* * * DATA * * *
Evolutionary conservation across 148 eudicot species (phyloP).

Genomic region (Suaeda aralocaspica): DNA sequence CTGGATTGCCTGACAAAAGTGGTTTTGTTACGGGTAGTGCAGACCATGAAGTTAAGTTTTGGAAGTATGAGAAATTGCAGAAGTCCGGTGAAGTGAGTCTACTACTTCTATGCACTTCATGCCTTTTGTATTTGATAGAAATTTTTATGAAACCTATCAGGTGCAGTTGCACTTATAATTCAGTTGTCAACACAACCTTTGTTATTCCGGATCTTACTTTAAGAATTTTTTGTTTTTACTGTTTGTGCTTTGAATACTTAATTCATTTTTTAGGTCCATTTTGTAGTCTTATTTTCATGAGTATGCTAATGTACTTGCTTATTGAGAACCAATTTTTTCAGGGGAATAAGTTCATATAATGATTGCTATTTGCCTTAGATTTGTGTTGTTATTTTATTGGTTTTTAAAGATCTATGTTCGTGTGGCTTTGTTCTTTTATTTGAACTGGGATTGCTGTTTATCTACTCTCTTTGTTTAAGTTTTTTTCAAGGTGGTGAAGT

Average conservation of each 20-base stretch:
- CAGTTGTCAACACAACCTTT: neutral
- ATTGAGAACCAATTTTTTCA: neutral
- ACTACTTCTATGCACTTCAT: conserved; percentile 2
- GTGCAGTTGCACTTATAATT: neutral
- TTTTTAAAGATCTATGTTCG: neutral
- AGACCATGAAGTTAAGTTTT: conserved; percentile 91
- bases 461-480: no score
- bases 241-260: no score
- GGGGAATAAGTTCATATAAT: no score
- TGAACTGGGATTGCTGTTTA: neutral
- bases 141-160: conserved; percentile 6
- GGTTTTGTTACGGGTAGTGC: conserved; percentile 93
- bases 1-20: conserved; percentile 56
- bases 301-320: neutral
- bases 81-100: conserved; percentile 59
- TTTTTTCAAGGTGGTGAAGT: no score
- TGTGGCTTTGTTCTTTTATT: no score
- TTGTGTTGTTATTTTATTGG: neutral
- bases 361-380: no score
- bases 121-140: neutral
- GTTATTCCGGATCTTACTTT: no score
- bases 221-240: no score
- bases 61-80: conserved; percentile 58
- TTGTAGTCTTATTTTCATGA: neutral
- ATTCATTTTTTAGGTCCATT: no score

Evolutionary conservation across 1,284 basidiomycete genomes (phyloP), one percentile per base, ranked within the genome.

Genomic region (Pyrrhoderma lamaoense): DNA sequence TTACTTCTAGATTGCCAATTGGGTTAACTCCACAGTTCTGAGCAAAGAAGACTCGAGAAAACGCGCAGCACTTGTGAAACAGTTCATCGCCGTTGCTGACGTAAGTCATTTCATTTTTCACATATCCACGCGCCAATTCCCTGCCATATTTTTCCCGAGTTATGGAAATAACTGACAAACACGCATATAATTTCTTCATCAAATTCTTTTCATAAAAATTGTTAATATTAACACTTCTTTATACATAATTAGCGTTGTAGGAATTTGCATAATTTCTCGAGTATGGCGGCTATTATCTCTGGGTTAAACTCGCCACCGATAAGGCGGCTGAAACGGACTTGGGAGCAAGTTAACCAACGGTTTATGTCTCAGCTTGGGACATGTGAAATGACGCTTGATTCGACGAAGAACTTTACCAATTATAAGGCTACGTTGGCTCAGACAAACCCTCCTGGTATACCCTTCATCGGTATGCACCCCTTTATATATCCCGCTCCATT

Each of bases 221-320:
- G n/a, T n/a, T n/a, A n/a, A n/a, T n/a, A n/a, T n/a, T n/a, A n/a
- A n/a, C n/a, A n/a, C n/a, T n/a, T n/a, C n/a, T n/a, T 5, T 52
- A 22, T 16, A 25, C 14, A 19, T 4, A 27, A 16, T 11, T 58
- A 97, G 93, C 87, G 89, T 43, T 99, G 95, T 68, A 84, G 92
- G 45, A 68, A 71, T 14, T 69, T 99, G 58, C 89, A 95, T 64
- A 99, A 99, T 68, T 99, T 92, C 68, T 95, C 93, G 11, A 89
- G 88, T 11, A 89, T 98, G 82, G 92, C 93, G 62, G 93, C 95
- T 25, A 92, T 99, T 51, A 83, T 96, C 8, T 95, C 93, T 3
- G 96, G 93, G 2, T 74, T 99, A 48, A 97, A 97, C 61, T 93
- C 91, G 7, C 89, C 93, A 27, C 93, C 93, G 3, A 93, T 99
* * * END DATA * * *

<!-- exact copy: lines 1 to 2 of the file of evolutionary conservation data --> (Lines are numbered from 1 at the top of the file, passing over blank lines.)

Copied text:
Evolutionary conservation across 148 eudicot species (phyloP).

Genomic region (Suaeda aralocaspica): DNA sequence CTGGATTGCCTGACAAAAGTGGTTTTGTTACGGGTAGTGCAGACCATGAAGTTAAGTTTTGGAAGTATGAGAAATTGCAGAAGTCCGGTGAAGTGAGTCTACTACTTCTATGCACTTCATGCCTTTTGTATTTGATAGAAATTTTTATGAAACCTATCAGGTGCAGTTGCACTTATAATTCAGTTGTCAACACAACCTTTGTTATTCCGGATCTTACTTTAAGAATTTTTTGTTTTTACTGTTTGTGCTTTGAATACTTAATTCATTTTTTAGGTCCATTTTGTAGTCTTATTTTCATGAGTATGCTAATGTACTTGCTTATTGAGAACCAATTTTTTCAGGGGAATAAGTTCATATAATGATTGCTATTTGCCTTAGATTTGTGTTGTTATTTTATTGGTTTTTAAAGATCTATGTTCGTGTGGCTTTGTTCTTTTATTTGAACTGGGATTGCTGTTTATCTACTCTCTTTGTTTAAGTTTTTTTCAAGGTGGTGAAGT